2018 Evanston Literary Festival Book Fair

March 20, 2018

Attention all Evanston book lovers! We are very pleased to announce that the 2018 Evanston Literary Festival Book Fair will take place right here at EPL, and we couldn’t be more excited. Intended as a showcase for local authors, presses, and literary organizations, the fair will take place on Saturday, May 12 from 2-5 pm […]

Author Event: Kristy Woodson Harvey

May 8, 2017

Kristy Woodson Harvey has been called “the next major voice in Southern fiction” by NY Times bestselling author Erin Hilderbrand, and on Tuesday, May 9 you can find out why when Harvey visits EPL to share her novel Slightly South of Simple. The first book in her new Peachtree Bluff Series, Slightly South of Simple […]

Author Event: Osama Alomar Reads

May 4, 2017

Syrian author Osama Alomar is a poet, musician, former Chicago cabbie, and a celebrated short story writer, and on Saturday, May 6 at 2 pm he visits EPL to share his acclaimed new book The Teeth of the Comb & Other Stories. Praised by the NY Times, Publisher’s Weekly, and the Chicago Review of Books, […]

Walter Dean Myers, 1937-2014

July 3, 2014

Walter Dean Myers died on Tuesday at the age of 76 after a brief illness.  Author of more than 100 books including Monster and Lockdown, Myers was a three-time National Book Award nominee, the recipient of two Newbery Honors, a five-time winner of the Coretta Scott King Award, and “the rare author to have a […]

Talking "Compulsion" with the Next Theatre Company

November 9, 2013

Evanston’s very own Next Theatre Company isn’t afraid to challenge its audience.  For nearly 35 years the company has remained committed to producing “socially provocative, artistically adventurous work,” and this season’s staging of Rinne Groff’s Compulsion stays true to that mission.  Based on the true story of Meyer Levin and his obsession with Anne Frank’s […]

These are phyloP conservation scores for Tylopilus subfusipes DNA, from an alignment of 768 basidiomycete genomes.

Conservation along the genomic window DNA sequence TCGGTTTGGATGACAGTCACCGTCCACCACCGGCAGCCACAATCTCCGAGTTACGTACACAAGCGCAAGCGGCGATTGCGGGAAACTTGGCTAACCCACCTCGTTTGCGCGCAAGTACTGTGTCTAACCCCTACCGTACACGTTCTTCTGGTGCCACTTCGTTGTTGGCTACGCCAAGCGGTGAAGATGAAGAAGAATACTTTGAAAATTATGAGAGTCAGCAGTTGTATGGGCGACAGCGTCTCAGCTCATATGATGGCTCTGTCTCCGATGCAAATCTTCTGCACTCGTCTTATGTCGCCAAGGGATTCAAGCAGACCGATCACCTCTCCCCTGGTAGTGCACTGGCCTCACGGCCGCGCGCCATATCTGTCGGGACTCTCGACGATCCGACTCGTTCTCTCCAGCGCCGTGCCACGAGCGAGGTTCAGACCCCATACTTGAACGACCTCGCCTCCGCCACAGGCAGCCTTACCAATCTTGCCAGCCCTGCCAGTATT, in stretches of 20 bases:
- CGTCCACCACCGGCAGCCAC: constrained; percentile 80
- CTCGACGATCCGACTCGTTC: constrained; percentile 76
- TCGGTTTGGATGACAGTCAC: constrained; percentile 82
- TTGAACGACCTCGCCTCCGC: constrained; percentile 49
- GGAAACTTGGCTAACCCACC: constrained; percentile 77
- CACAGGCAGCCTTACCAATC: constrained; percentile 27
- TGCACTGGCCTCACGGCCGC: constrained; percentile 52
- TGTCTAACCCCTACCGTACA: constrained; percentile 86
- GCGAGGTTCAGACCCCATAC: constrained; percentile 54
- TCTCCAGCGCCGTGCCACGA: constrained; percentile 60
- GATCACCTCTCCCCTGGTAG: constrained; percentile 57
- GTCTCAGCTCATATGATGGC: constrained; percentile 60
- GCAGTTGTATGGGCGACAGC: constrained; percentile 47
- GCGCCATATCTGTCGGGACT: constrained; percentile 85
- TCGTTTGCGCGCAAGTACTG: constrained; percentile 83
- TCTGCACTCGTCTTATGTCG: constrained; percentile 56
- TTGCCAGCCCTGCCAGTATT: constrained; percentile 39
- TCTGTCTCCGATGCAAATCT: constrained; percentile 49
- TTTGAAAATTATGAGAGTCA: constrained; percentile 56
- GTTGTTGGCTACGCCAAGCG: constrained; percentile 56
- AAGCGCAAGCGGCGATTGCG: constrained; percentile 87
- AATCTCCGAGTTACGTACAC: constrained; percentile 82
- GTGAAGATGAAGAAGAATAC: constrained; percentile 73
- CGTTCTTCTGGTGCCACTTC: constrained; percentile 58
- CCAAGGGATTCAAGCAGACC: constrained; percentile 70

When money is tight, libraries go begging.

August 20, 2013

In the continuing NPR series, Keys To The Whole World: American Public Libraries, Neda Ulaby reported on the dire financial circumstances many libraries find themselves in. In Vermont, for instance, which touts itself as the state with the most libraries per capita, some are teeny, one-room operations, open only in summer for a couple of hours a […]

Libraries and eBook publishers: a complex and fraught relationship

August 6, 2013

The previous post from Olivia highlights the response one library director gave to his patrons to explain why there were so few eBooks available to borrowers. Lynn Neary, of NPR’s Morning Edition, prefaced her report, the second in a series of the state of libraries in the U. S., this way, “E-books have changed the […]

Andrew Carnegie and his library legacy

August 1, 2013

Today on NPR’s Morning Edition, Susan Stamberg offered the first in a series on the history and state of public libraries in the U.S. with this story on Andrew Carnegie, the man who is responsible for promoting the public library concept and providing millions to fund a system of 1,689 public libraries across the country […]

Moms love libraries. A lot.

May 15, 2013

Today’s Chicago Tribune featured a story in the Health & Family section on how much moms love libraries. Reporter Ted Gregory cited the not surprising results of the Pew Research Center’s Internet and American Life Project study: “Mothers are outliers in their enthusiasm for libraries and their use of libraries for their own purposes, like […]

The Pritzker Military Library: a not-so-well-known treasure

May 9, 2013

Today’s Chicago Tribune ran a feature article in the A&E section on the wonderful collection of books and other historical materials held in the Pritzker Military Library. Rivaling the best libraries at U. S. military bases around the globe, the Pritzker also mounts special exhibitions, offers docent-led tours, and has a speaker series popular with […]

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